House Democrats unveil reform package to ‘prevent future presidential abuses’


(WASHINGTON) — House Democrats on Tuesday unveiled a sweeping reform package to impose new checks on presidential power and potential wrongdoing in the executive branch, while toughening enforcement of ethics rules and congressional subpoenas — proposals they believe are necessary to “prevent future presidential abuses” and “restore checks and balances” to government after nearly four years of battles with President Trump and the White House.

Drafted by party leaders at the direction of Speaker Nancy Pelosi, D-Calif., the 158-page proposal would add new reporting requirements to the president’s use of the pardon power, and amend federal bribery law to include offering or granting of a pardon or commutation.

Democrats liken the package to the series of post-Watergate reforms passed in the wake of President Richard Nixon’s resignation – which included changes to campaign finance regulations, added oversight to the intelligence community and transparency to government with the Freedom of Information Act.

“The rule of law applies to every person in this country, including the president and members of the administration,” House Ways and Means Committee Chairman Richard Neal, D-Mass., said Tuesday at a news conference with House Intelligence Committee Chairman Adam Schiff, D-Calif., House Foreign Affairs Committee Chairman Eliot Engel, D-N.Y., and other senior Democrats to roll out the package.

“We owe it to the American people to put meaningful constraints on power, fix what is broken, and ensure that there is never again another Richard Nixon or Donald Trump from either party,” Schiff said. “Even in a dangerous world, the threat to our democracy from outside the country is less than the threat from within.”

The package would suspend the statute of limitations for any federal crime committed by a sitting president or vice president — before or during terms in office — while making it more difficult for a president to profit off of the presidency, codifying the Emoluments Clause of the Constitution and beefing up enforcement of any violations.

It would add new insulation between the Justice Department and White House to prevent political interference in law enforcement matters. It would require the attorney general to maintain a log of contacts between the White House and DOJ, and mandate reporting to the DOJ inspector general.

After struggling for years with the Trump administration’s resistance to congressional oversight, House Democrats would add teeth to their subpoenas — setting up an expedited process for the House and Senate to enforce subpoenas in civil court and greater penalties for noncompliance. Their proposal would also toughen federal ethics rules – adding a $50,000 fine for any violation of the Hatch Act, the provision meant to discourage government officials from engaging in partisan political activity on taxpayers’ dime that Trump White House officials have repeatedly violated.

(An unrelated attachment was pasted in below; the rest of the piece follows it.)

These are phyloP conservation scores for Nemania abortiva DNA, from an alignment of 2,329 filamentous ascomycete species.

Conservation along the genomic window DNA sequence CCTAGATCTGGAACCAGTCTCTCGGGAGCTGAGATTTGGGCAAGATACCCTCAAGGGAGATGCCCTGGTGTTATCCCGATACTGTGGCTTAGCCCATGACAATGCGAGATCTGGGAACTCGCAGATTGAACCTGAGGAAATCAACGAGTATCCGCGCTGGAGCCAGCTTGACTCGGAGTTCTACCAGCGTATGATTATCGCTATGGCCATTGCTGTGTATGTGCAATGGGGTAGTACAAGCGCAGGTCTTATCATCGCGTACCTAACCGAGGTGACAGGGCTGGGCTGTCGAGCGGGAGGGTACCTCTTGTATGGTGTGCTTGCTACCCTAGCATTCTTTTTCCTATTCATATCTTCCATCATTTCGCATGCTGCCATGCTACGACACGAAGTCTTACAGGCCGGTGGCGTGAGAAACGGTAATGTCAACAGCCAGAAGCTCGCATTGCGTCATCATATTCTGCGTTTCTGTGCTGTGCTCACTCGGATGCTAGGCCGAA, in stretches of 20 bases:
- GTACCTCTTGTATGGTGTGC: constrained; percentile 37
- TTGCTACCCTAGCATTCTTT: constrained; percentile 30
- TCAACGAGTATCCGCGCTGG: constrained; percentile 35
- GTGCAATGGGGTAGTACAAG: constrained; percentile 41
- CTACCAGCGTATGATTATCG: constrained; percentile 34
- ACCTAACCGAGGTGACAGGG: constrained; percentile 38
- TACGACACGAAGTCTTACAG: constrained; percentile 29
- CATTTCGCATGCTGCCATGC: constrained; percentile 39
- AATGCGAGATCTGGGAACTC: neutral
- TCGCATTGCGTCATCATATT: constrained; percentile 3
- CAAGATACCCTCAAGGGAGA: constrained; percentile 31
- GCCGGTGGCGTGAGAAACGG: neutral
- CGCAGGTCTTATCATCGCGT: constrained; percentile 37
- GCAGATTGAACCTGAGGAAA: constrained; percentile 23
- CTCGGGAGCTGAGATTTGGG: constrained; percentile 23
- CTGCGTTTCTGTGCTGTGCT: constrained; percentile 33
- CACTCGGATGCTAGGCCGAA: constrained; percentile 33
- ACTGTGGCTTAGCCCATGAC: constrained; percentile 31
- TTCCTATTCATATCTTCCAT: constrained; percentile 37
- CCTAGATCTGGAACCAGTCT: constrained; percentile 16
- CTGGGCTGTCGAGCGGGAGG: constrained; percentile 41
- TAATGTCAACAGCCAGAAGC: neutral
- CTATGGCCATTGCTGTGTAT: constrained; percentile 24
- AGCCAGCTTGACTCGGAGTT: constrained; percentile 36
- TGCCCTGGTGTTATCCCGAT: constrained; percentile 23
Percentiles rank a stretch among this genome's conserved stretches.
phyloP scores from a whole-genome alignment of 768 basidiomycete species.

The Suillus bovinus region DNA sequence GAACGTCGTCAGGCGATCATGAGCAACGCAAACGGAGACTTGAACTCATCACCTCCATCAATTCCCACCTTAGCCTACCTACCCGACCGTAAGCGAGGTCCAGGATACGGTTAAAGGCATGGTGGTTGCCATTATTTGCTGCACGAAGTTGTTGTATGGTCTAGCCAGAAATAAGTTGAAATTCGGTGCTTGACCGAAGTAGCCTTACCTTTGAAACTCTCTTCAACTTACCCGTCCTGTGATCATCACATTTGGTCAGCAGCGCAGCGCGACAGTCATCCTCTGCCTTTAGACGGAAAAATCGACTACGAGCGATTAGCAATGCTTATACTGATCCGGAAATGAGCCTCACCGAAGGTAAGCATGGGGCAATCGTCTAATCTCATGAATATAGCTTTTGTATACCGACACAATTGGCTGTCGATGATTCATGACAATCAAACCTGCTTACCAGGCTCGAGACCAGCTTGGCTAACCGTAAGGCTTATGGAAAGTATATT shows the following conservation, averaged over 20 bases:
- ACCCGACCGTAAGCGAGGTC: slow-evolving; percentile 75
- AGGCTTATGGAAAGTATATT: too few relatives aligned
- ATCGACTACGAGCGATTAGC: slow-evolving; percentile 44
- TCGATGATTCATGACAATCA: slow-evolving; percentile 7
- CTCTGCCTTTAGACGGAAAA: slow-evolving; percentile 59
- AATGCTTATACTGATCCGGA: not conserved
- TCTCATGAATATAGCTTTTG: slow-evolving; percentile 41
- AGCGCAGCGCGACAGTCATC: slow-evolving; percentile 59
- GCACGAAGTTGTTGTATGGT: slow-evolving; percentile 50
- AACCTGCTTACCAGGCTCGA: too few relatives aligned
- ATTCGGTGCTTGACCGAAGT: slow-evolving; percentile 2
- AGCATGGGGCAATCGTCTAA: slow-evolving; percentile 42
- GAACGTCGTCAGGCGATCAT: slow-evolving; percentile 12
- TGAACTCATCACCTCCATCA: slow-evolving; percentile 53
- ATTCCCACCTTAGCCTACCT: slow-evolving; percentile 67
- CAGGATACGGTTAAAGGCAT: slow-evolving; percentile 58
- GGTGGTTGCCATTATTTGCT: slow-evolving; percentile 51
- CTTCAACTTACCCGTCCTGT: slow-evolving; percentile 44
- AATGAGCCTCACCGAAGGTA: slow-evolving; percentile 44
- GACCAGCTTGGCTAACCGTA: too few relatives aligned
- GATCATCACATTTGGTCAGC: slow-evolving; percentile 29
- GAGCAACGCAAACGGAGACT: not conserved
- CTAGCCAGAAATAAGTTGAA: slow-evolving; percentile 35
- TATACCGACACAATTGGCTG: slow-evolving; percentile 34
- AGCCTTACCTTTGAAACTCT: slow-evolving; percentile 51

The package adds new safeguards around Congress’s power of the purse, tightening strings that will make it more difficult for future presidents to shift funds without approval from Congress, while also limiting the president’s power to shuffle senior officials between agencies without sign off from Capitol Hill.

It would also require campaigns to report contacts with foreign governments with the FBI and Federal Election Commission — a provision Democrats have repeatedly tried to pass through Congress following the 2016 election and multiple investigations into the Trump campaign’s interactions with Russia four years ago.

Democrats, who are hoping to retake the White House and Senate next year, said they haven’t discussed the proposal with former vice president Joe Biden, even as they begin to coordinate with the Democratic nominee’s campaign and transition team on messaging and potential agenda items next year.

“Just knowing his record, I think he’ll be a strong supporter of this package,” House Oversight Committee Chair Carolyn Maloney, D-New York, said Tuesday.

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